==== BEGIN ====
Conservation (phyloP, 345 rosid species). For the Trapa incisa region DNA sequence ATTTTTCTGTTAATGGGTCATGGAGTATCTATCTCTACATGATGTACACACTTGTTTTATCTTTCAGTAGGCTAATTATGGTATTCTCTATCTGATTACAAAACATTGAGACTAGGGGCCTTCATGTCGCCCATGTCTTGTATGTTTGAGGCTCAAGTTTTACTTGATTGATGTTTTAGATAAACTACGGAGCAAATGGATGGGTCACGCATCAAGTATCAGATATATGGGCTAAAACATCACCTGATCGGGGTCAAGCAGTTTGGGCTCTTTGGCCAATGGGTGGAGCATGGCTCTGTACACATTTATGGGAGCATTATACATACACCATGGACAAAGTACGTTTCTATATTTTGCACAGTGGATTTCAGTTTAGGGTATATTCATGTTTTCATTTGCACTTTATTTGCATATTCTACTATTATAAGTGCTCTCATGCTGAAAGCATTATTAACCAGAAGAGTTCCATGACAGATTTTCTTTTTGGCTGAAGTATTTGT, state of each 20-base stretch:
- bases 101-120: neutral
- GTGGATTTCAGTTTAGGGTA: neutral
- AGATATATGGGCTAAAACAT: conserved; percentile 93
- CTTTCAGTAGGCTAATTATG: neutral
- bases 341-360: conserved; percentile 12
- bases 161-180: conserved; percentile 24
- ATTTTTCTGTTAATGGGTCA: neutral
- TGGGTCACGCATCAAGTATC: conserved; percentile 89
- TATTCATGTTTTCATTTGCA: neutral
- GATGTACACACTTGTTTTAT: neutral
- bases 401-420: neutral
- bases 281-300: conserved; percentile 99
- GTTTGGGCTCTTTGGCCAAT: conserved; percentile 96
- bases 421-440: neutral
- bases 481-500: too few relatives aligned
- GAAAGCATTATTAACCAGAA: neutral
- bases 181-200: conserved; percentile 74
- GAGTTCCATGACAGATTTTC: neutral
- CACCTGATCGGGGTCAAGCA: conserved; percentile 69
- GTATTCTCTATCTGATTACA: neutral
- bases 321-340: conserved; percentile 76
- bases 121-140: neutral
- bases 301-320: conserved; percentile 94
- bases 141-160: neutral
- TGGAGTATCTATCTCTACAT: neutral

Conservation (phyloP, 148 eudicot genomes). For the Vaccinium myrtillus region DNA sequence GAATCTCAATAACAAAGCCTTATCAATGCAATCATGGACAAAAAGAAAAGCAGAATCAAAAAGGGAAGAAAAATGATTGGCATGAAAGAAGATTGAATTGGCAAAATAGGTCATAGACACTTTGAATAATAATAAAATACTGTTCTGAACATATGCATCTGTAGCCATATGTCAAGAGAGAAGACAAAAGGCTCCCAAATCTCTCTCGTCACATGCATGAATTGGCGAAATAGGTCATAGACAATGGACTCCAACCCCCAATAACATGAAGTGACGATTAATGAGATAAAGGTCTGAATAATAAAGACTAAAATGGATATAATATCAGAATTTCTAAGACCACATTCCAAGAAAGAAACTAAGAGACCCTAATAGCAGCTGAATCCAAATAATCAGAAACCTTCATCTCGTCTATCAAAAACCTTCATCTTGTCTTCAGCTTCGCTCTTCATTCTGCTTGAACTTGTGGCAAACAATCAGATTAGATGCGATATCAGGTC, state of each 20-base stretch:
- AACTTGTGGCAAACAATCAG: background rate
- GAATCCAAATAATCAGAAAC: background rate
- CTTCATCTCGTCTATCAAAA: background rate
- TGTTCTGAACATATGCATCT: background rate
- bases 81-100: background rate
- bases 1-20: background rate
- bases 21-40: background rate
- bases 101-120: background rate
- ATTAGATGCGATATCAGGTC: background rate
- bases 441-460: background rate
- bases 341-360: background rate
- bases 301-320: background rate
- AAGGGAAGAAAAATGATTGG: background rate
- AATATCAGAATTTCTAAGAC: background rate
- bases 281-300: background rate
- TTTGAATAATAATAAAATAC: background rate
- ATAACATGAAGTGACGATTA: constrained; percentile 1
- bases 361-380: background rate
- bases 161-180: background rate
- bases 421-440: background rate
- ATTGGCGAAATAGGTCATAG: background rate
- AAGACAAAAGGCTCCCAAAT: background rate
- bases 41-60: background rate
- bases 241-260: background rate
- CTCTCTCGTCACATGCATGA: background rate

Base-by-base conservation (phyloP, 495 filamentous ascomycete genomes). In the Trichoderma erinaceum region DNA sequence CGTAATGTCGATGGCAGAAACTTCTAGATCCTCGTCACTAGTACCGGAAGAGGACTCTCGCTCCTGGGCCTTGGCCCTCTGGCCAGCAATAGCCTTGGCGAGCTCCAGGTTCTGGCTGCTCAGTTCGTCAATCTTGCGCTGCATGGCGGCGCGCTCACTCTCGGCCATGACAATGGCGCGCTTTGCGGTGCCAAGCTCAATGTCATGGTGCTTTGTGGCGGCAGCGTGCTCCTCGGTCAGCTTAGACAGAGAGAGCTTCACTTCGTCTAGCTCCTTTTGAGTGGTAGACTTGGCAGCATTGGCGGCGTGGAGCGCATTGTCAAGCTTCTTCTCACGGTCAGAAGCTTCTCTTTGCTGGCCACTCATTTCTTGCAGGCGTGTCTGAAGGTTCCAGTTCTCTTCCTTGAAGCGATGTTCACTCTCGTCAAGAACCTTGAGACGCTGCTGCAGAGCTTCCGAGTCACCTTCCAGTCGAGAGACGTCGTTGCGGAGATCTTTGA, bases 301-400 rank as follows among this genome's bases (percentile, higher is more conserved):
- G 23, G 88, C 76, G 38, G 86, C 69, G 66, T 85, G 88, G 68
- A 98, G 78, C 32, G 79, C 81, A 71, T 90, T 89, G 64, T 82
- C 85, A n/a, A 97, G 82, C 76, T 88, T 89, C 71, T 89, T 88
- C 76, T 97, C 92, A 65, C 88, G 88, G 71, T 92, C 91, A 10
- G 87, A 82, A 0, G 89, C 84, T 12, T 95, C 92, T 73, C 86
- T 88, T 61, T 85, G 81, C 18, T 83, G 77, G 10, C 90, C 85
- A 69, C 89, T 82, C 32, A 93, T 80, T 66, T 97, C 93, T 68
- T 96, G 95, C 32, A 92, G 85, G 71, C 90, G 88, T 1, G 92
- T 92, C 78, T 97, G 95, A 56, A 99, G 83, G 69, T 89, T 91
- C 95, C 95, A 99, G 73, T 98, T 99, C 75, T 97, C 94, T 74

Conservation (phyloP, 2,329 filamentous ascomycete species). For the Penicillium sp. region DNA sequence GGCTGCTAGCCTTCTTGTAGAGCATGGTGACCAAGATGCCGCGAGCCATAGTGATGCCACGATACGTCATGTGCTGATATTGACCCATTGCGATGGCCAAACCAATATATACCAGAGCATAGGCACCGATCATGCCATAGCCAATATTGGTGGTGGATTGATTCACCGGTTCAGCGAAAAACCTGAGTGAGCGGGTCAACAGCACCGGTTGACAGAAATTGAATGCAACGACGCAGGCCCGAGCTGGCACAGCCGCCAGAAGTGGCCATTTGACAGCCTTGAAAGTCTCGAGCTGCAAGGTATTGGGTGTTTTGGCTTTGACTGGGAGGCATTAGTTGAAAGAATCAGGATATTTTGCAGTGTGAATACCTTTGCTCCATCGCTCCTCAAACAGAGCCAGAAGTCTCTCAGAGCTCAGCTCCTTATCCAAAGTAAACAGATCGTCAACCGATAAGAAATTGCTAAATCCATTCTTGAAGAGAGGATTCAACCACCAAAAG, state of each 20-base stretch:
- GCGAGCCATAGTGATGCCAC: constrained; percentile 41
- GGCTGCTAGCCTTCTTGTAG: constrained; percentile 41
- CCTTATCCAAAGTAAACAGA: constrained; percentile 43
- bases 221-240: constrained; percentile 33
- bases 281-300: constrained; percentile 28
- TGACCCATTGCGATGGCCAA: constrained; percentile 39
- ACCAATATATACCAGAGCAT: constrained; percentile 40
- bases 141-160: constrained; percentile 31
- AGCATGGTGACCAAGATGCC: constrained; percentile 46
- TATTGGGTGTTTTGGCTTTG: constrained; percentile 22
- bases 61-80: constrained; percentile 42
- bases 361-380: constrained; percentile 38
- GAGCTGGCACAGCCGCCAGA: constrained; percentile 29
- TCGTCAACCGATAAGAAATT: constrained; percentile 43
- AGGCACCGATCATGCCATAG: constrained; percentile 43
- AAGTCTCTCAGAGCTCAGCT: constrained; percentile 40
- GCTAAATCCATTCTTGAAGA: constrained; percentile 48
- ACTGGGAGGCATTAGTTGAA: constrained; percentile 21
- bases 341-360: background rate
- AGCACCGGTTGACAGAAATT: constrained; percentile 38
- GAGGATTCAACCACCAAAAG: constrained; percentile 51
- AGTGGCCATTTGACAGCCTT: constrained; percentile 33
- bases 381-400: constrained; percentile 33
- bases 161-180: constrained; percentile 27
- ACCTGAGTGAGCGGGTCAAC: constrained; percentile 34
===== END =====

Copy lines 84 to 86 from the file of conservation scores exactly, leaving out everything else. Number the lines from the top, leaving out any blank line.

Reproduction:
- AGCACCGGTTGACAGAAATT: constrained; percentile 38
- GAGGATTCAACCACCAAAAG: constrained; percentile 51
- AGTGGCCATTTGACAGCCTT: constrained; percentile 33